Friday, June 6, 2014

Two Snakes, A Bottle of Wine, and A Tiara

The other day, I had two snakes in my house. Big, black, awful snakes.

I have PTSD from it, of course, so I'm not quite sure how to relay the whole experience other than to shout, "TWO SNAKES IN MY HOUSE!"

I coped with it the only way a rational adult can cope with two snakes in her house: by wearing  my tiara and drinking a bottle of wine while having a nervous breakdown.

The husband asked me why I was wearing my tiara, to which I responded, "TWO SNAKES IN MY HOUSE!"

Honestly, I shouldn't have to explain these things.

I had him take a picture of me in my tiara holding a wine glass and the bottle. The wine was a $10 Moscato, and while it definitely isn't the cheapest wine I've ever imbibed, when it comes to posting pictures on social media, I like to feign an air of alcohol sophistication.

"Don't get the price in the picture," I told the husband.

"Of course not," he responded. "Because that would be embarrassing."

Funny guy that man o' mine.

Here's the thing about having two snakes in your house. Everything you see from now until the end of forever, is a snake.

Shoelace? Nope. Snake!

Piece of yellow lint? Nope. Snake!

The hair on your head? Nope. All snakes!

The sticks in your yard? SO MANY SNAKES!

I witnessed the snake enter our abode.  I was working from home, sitting at the coffee table when I heard a noise to my right. And there he was, Mr. Big Ass Imma-Ruin-Your-Life Snake slithering right on in. Naturally, I freaked out (though, shockingly, I did not scream - that would come later). I did say, "Oh God, oh God, oh God," not in vain, but in a "Oh Dear God, please deliver me from this hell" kinda plea.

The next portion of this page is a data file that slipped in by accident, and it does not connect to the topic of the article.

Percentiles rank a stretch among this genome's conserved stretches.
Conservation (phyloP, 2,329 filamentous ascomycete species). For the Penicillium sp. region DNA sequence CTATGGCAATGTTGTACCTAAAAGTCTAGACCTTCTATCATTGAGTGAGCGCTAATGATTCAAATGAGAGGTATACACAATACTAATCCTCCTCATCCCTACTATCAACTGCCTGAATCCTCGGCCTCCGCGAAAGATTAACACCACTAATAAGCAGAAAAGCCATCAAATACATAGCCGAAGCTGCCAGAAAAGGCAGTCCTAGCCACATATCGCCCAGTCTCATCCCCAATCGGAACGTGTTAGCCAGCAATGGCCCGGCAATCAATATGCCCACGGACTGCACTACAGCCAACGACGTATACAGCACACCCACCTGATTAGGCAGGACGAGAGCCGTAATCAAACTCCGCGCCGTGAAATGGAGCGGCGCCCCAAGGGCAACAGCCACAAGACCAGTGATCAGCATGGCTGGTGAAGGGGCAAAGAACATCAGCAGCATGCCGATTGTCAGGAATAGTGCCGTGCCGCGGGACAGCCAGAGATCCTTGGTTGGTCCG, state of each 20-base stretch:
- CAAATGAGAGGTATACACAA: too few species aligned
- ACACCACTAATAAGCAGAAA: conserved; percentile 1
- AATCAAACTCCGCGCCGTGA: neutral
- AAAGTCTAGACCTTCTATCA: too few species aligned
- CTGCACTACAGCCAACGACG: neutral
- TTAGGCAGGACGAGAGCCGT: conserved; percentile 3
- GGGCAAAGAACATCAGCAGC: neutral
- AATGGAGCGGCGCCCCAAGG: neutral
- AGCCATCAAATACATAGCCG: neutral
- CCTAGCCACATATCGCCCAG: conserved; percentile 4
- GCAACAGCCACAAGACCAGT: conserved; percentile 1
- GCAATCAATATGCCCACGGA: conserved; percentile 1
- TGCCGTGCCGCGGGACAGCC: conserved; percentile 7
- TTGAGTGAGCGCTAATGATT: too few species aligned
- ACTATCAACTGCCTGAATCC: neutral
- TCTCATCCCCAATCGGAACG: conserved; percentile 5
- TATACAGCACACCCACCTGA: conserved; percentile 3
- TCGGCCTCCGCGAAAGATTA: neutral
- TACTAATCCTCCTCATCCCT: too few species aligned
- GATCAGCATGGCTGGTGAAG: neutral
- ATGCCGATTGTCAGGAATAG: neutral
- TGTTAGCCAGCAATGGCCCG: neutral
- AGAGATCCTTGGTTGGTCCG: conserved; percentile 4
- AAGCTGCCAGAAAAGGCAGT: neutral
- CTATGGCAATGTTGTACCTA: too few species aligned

My first action was to lock the dogs in our bedroom because I positively could not handle a dog/snake showdown; and, as evidence will soon show, I positively could not handle any of it.

Cody immediately followed me into the bedroom, but Riley stood outside the door and looked at me as if to say, "What is wrong with you, Mother? I do not wish to go into the bedroom right now."

There was much pleading and urging and Texas two-stepping, in which I would walk out of the bedroom and back in, in the hopes that Riley would "follow the leader," but my antics only resulted in Cody being the one to follow me, in and and out, while Riley stood there and said, with his bored expression, "I do not understand your games, Mother. Frisbee is much more fun than this."

Finally, I secured them in the bedroom and called the husband. "This is a real emergency."

Note the use of the word, "real" when describing the emergency. I call the husband at least once a day with some sort of "emergency."

"The smoke detector won't stop beeping."

"There's a lizard in the closet." (If you know me and my abject horror of lizards, then you know that reports of a lizard home invader is just as emergent as a phone call about a snake invader).

"There is a big black snake in our house," I told my fearless defender.

"I'm on my way," the husband said and hung up. He called me from the car a few minutes later. "I need you to keep an eye on the snake. Just make sure you know where he is."